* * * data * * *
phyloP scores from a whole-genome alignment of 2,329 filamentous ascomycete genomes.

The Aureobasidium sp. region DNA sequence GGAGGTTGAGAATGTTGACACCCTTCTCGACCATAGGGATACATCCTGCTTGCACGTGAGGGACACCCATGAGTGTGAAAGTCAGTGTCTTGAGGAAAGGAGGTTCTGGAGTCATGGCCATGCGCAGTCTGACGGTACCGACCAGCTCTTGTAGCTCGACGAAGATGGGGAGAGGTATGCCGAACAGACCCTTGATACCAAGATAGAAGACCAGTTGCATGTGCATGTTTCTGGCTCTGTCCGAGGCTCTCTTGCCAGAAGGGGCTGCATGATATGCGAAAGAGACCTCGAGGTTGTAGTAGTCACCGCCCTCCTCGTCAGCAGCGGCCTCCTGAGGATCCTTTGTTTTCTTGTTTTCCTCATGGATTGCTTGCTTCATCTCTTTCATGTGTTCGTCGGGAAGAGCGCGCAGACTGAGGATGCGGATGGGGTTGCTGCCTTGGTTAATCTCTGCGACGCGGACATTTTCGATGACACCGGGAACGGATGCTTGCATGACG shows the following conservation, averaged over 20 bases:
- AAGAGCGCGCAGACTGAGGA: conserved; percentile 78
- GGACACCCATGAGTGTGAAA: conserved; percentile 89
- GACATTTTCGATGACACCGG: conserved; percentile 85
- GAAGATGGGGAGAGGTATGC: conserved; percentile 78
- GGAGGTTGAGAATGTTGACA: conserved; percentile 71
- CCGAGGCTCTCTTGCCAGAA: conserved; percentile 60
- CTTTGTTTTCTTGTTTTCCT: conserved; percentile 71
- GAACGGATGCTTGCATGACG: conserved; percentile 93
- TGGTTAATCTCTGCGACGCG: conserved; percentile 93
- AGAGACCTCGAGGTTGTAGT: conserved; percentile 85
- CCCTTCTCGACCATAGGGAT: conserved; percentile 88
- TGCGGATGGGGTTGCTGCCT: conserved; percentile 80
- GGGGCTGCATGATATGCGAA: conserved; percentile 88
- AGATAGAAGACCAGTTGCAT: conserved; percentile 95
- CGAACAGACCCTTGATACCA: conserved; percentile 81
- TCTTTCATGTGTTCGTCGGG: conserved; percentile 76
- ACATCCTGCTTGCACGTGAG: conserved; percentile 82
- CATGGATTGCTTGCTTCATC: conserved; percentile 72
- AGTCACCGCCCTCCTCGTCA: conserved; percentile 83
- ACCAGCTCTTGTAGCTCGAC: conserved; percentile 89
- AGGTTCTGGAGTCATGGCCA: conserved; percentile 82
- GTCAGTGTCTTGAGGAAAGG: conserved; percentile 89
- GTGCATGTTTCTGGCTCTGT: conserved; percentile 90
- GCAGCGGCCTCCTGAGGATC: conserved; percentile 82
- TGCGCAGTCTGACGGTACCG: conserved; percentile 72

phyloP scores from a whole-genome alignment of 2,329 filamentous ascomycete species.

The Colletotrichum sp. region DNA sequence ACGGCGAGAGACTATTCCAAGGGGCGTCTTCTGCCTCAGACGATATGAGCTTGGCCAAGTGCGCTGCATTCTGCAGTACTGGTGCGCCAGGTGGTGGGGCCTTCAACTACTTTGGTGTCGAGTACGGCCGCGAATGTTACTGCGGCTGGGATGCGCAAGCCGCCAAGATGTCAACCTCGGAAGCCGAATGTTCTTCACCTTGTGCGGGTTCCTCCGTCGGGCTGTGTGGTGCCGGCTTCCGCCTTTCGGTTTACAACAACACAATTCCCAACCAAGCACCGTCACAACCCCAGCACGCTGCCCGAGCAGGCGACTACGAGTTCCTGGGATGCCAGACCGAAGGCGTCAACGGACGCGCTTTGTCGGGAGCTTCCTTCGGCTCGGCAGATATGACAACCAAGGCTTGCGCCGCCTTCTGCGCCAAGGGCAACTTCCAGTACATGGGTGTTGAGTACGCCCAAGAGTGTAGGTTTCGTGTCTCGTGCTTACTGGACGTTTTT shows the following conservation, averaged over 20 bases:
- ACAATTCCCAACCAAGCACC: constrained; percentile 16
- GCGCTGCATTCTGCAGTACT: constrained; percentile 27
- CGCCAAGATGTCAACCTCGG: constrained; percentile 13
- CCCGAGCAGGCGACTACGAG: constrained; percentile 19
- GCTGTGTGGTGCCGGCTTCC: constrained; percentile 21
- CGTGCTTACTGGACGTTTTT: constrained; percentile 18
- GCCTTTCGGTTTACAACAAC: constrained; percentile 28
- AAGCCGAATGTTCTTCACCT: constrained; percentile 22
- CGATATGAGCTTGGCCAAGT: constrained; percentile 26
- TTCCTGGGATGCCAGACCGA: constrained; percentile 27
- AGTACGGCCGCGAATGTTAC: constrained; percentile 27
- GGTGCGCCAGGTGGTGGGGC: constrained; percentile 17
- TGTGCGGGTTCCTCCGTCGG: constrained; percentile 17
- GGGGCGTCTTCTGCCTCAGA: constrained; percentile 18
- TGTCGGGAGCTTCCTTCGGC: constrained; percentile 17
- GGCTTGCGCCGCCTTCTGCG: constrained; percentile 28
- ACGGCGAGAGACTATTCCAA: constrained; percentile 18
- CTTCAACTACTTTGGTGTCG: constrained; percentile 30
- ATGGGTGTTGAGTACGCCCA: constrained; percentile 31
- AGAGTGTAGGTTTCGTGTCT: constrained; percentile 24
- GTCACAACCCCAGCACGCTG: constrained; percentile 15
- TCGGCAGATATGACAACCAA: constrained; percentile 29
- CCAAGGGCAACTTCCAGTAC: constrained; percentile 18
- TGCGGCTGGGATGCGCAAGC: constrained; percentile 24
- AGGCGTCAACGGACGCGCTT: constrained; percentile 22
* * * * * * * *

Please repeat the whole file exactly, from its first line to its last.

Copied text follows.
phyloP scores from a whole-genome alignment of 2,329 filamentous ascomycete genomes.

The Aureobasidium sp. region DNA sequence GGAGGTTGAGAATGTTGACACCCTTCTCGACCATAGGGATACATCCTGCTTGCACGTGAGGGACACCCATGAGTGTGAAAGTCAGTGTCTTGAGGAAAGGAGGTTCTGGAGTCATGGCCATGCGCAGTCTGACGGTACCGACCAGCTCTTGTAGCTCGACGAAGATGGGGAGAGGTATGCCGAACAGACCCTTGATACCAAGATAGAAGACCAGTTGCATGTGCATGTTTCTGGCTCTGTCCGAGGCTCTCTTGCCAGAAGGGGCTGCATGATATGCGAAAGAGACCTCGAGGTTGTAGTAGTCACCGCCCTCCTCGTCAGCAGCGGCCTCCTGAGGATCCTTTGTTTTCTTGTTTTCCTCATGGATTGCTTGCTTCATCTCTTTCATGTGTTCGTCGGGAAGAGCGCGCAGACTGAGGATGCGGATGGGGTTGCTGCCTTGGTTAATCTCTGCGACGCGGACATTTTCGATGACACCGGGAACGGATGCTTGCATGACG shows the following conservation, averaged over 20 bases:
- AAGAGCGCGCAGACTGAGGA: conserved; percentile 78
- GGACACCCATGAGTGTGAAA: conserved; percentile 89
- GACATTTTCGATGACACCGG: conserved; percentile 85
- GAAGATGGGGAGAGGTATGC: conserved; percentile 78
- GGAGGTTGAGAATGTTGACA: conserved; percentile 71
- CCGAGGCTCTCTTGCCAGAA: conserved; percentile 60
- CTTTGTTTTCTTGTTTTCCT: conserved; percentile 71
- GAACGGATGCTTGCATGACG: conserved; percentile 93
- TGGTTAATCTCTGCGACGCG: conserved; percentile 93
- AGAGACCTCGAGGTTGTAGT: conserved; percentile 85
- CCCTTCTCGACCATAGGGAT: conserved; percentile 88
- TGCGGATGGGGTTGCTGCCT: conserved; percentile 80
- GGGGCTGCATGATATGCGAA: conserved; percentile 88
- AGATAGAAGACCAGTTGCAT: conserved; percentile 95
- CGAACAGACCCTTGATACCA: conserved; percentile 81
- TCTTTCATGTGTTCGTCGGG: conserved; percentile 76
- ACATCCTGCTTGCACGTGAG: conserved; percentile 82
- CATGGATTGCTTGCTTCATC: conserved; percentile 72
- AGTCACCGCCCTCCTCGTCA: conserved; percentile 83
- ACCAGCTCTTGTAGCTCGAC: conserved; percentile 89
- AGGTTCTGGAGTCATGGCCA: conserved; percentile 82
- GTCAGTGTCTTGAGGAAAGG: conserved; percentile 89
- GTGCATGTTTCTGGCTCTGT: conserved; percentile 90
- GCAGCGGCCTCCTGAGGATC: conserved; percentile 82
- TGCGCAGTCTGACGGTACCG: conserved; percentile 72

phyloP scores from a whole-genome alignment of 2,329 filamentous ascomycete species.

The Colletotrichum sp. region DNA sequence ACGGCGAGAGACTATTCCAAGGGGCGTCTTCTGCCTCAGACGATATGAGCTTGGCCAAGTGCGCTGCATTCTGCAGTACTGGTGCGCCAGGTGGTGGGGCCTTCAACTACTTTGGTGTCGAGTACGGCCGCGAATGTTACTGCGGCTGGGATGCGCAAGCCGCCAAGATGTCAACCTCGGAAGCCGAATGTTCTTCACCTTGTGCGGGTTCCTCCGTCGGGCTGTGTGGTGCCGGCTTCCGCCTTTCGGTTTACAACAACACAATTCCCAACCAAGCACCGTCACAACCCCAGCACGCTGCCCGAGCAGGCGACTACGAGTTCCTGGGATGCCAGACCGAAGGCGTCAACGGACGCGCTTTGTCGGGAGCTTCCTTCGGCTCGGCAGATATGACAACCAAGGCTTGCGCCGCCTTCTGCGCCAAGGGCAACTTCCAGTACATGGGTGTTGAGTACGCCCAAGAGTGTAGGTTTCGTGTCTCGTGCTTACTGGACGTTTTT shows the following conservation, averaged over 20 bases:
- ACAATTCCCAACCAAGCACC: constrained; percentile 16
- GCGCTGCATTCTGCAGTACT: constrained; percentile 27
- CGCCAAGATGTCAACCTCGG: constrained; percentile 13
- CCCGAGCAGGCGACTACGAG: constrained; percentile 19
- GCTGTGTGGTGCCGGCTTCC: constrained; percentile 21
- CGTGCTTACTGGACGTTTTT: constrained; percentile 18
- GCCTTTCGGTTTACAACAAC: constrained; percentile 28
- AAGCCGAATGTTCTTCACCT: constrained; percentile 22
- CGATATGAGCTTGGCCAAGT: constrained; percentile 26
- TTCCTGGGATGCCAGACCGA: constrained; percentile 27
- AGTACGGCCGCGAATGTTAC: constrained; percentile 27
- GGTGCGCCAGGTGGTGGGGC: constrained; percentile 17
- TGTGCGGGTTCCTCCGTCGG: constrained; percentile 17
- GGGGCGTCTTCTGCCTCAGA: constrained; percentile 18
- TGTCGGGAGCTTCCTTCGGC: constrained; percentile 17
- GGCTTGCGCCGCCTTCTGCG: constrained; percentile 28
- ACGGCGAGAGACTATTCCAA: constrained; percentile 18
- CTTCAACTACTTTGGTGTCG: constrained; percentile 30
- ATGGGTGTTGAGTACGCCCA: constrained; percentile 31
- AGAGTGTAGGTTTCGTGTCT: constrained; percentile 24
- GTCACAACCCCAGCACGCTG: constrained; percentile 15
- TCGGCAGATATGACAACCAA: constrained; percentile 29
- CCAAGGGCAACTTCCAGTAC: constrained; percentile 18
- TGCGGCTGGGATGCGCAAGC: constrained; percentile 24
- AGGCGTCAACGGACGCGCTT: constrained; percentile 22